I didn’t accomplish all I intended to this year. I did not clean the kitchen cabinets. No, instead I finished reading Chesapeake by James Michener, a book I began reading in 2015. (Not to worry, though, the year was still young.)
I did not clean closets, either. I did read Barbara Bush’s Reflections: Life after the White House. (Gee, was it really spring?)
Instead of washing windows, I read, Killers of the Flower Moon. (What? Summer already?)
I didn’t organize 47 years’ worth of family photos, but read Gracia Burnham’s book, In the Presence of my Enemies. (Are those falling leaves?)
It will soon be a new year, though, and surely I’ll accomplish one or two of my household projects during the new year. I’ll start soon, too, but right now I’m going to read a page or two of Michener’s Alaska. After all, I started it last January.
I hope your coming year is filled with happiness and if you’re a reader, a good book or two.
Happy New Year!
(Thank you, Mrs. Woodward for introducing me to Little House on the Prairie– and so many other worlds—that long ago day in the fourth grade.)
“Mom, there’s a fire in the oven,” my daughter yelled.
That was the year we had a crockpot Christmas. There was also the year the refrigerator died Christmas Eve and the year I found a dead (or so I thought) possum on the driveway while helping Santa at midnight–not so good memories of Christmas.
However, hearing “she’s here, and she’s perfect,” the year my granddaughter was born at Christmas time is a good memory. It was good, too, to see “landed” on the arrivals board at the airport the years my son and his family flew home from overseas for Christmas.
The constant memory, though, is attending church. When my children were young, my focus wasn’t entirely on the celebration of the birth of Jesus. Now that I am older and not responsible for squirming, anxious children awaiting Santa’s arrival, I enjoy the Christmas carols and scripture readings telling of Mary’s and Joseph’s journey to Bethlehem.
Merry Christmas–may you have wonderful memories of this Christmas.
Thank you, too, for reading this blog each week. I appreciate your comments.
When my children lived at home, we decorated the Christmas tree the Saturday following Thanksgiving. John cheerfully brought the artificial tree in from the storage building. “Of course, I’ll check the shed yet again for the tub containing the tiny, white, plastic reindeer with two broken legs, ornament your second-grade teacher gave you,” he would say with a smile.
Then each child in turn carefully placed his or her favorite ornaments on the tree as we listened to carols and drank hot chocolate. Once the last bulb was hung, my youngest child placed the angel on the top of the tree.
Some years something similar to the above happened. There were a few years, however, when I struggled with tangled lights, ornaments were broken, hot chocolate spilt, and an argument or two ensued.
The kids are grown now. This year John brought the tree in before he left for work on a Tuesday morning. I took it out of its box, assembled the three parts of the pre-lighted tree, and “fluffed” the fake boughs while watching Bonanza and drinking coffee.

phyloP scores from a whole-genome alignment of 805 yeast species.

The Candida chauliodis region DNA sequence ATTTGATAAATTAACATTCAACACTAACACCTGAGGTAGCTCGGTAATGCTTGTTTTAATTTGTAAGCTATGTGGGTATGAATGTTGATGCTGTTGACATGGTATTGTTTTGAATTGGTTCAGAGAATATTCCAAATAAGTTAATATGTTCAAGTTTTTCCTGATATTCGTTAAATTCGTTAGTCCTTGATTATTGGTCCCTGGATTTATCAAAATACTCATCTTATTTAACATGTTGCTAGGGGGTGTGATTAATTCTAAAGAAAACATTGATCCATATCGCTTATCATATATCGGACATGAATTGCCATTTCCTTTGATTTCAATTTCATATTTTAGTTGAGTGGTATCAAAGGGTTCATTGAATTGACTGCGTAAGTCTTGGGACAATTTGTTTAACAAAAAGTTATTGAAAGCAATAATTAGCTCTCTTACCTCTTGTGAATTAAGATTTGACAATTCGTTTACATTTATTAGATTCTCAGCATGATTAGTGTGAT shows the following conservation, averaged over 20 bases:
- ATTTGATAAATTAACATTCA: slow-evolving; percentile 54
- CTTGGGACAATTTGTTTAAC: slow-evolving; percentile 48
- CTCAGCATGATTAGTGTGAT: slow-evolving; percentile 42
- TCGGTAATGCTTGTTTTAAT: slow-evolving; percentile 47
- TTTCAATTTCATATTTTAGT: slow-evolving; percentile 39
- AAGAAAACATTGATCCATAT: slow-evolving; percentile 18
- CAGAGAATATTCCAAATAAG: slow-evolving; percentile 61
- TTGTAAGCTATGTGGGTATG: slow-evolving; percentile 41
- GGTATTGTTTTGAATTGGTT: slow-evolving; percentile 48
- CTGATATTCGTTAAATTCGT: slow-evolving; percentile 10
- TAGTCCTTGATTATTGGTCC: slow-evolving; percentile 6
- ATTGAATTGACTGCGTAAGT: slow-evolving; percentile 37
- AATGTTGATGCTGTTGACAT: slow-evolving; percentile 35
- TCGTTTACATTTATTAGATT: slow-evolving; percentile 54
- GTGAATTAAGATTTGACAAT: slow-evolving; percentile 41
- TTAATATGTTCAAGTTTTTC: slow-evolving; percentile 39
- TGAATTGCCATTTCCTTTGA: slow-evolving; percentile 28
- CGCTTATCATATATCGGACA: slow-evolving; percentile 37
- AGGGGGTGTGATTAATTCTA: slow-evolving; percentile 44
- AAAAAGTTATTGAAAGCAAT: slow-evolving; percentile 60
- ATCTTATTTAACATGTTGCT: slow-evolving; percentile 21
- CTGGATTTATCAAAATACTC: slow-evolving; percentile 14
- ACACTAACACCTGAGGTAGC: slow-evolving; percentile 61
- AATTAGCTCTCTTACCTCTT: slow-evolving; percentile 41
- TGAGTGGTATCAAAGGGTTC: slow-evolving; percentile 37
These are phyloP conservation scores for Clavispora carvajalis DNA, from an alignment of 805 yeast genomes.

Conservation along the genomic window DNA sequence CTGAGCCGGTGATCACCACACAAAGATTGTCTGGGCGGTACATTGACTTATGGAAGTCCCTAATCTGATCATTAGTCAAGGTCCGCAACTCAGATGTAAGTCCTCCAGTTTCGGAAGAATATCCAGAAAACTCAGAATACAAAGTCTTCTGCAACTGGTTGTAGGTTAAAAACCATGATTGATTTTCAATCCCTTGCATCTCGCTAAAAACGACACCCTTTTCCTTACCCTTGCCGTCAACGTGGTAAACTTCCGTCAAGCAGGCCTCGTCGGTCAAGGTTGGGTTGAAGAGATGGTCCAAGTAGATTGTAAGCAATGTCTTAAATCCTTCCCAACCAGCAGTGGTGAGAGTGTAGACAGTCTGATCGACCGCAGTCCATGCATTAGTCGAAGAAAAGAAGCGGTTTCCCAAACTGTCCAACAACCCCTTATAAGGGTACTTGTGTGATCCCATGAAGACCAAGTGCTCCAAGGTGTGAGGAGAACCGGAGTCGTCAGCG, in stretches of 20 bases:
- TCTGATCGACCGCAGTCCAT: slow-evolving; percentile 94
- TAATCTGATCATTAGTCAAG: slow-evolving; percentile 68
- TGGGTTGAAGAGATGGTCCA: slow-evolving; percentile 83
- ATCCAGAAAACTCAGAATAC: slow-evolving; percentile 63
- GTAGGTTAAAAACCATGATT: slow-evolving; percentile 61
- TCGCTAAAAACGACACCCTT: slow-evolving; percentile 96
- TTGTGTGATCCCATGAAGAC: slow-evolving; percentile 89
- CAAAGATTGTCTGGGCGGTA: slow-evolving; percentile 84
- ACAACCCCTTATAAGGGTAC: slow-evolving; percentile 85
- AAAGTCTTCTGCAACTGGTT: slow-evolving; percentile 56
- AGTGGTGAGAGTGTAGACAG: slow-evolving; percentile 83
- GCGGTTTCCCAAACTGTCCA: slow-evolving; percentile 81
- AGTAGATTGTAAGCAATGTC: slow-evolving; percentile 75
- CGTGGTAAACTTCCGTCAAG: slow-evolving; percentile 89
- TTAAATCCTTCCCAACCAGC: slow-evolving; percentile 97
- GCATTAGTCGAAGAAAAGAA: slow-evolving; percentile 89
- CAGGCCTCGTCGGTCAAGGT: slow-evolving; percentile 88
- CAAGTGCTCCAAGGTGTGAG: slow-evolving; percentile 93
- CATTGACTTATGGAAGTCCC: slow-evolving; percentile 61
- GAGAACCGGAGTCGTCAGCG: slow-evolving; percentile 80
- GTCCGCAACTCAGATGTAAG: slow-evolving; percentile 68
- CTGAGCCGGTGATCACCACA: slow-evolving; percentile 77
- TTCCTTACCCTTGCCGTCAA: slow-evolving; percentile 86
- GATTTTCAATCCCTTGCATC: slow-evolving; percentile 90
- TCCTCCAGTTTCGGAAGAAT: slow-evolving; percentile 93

Gosh, it would be fun to hear those tiny voices criticizing their siblings’ choices of ornament placement again.
It’s again time to make my annual “to do before Christmas list.” As in past years, at the top is “spend Christmas in New York City.” I have yet to mark that off the list. I leave it there in hopes some year I will be in New York for Christmas and unable to complete the rest of the list.
The rest of the list is always composed of such things as wrap the deck in garland and put snowmen figures in the bathroom. I have white-tiled walls in the bathroom, so I think the snowmen feel at home there. There are presents to purchase in town, and there are a few things which must be ordered on Amazon. There are packages to wrap, fudge to make, cookies to bake, the Christmas letter to write, the tree to decorate, and grandchildren’s Christmas programs to attend. Somehow, the list must be prioritized and then accomplished!
Still, I enjoy Christmas and am always glad I have decorated, stuffed presents in gift bags, and baked cookies. I must go now, though, I still have my collection of carolers to gather around the piano.
New York City? Maybe next year….
I have changed as I have aged. I don’t mean the obvious changes either such as gray hair, wrinkles, and upper arm muscle tone. No, I mean the less subtle changes. Here are a few:
Many of my conversations begin with either “remember when?” or “I can’t remember, but….” No matter how the conversations begin with my friends, though, they eventually center on health issues. I am constantly going to get something in the other room, too, but once I am in the other room I can’t remember why I’m there.
This year I decorated the house for fall by placing just two pumpkins on the deck. The days of hay bales and corn stalks are long gone for me. I didn’t even search through the storage tubs for the rubber skeleton.
I’m contemplating using only half of the Christmas decorations I’ve accumulated over the last 47 years. Gone, too, is the anticipation of shopping December 24 for bargains. My children like opening those small, wallet-like envelopes from my bank. I’m hoping, too, this winter’s total snowfall is only thirty minutes on Christmas Eve.
Sometimes younger people offer to help me carry groceries or offer me a seat—wait–maybe this aging isn’t all bad….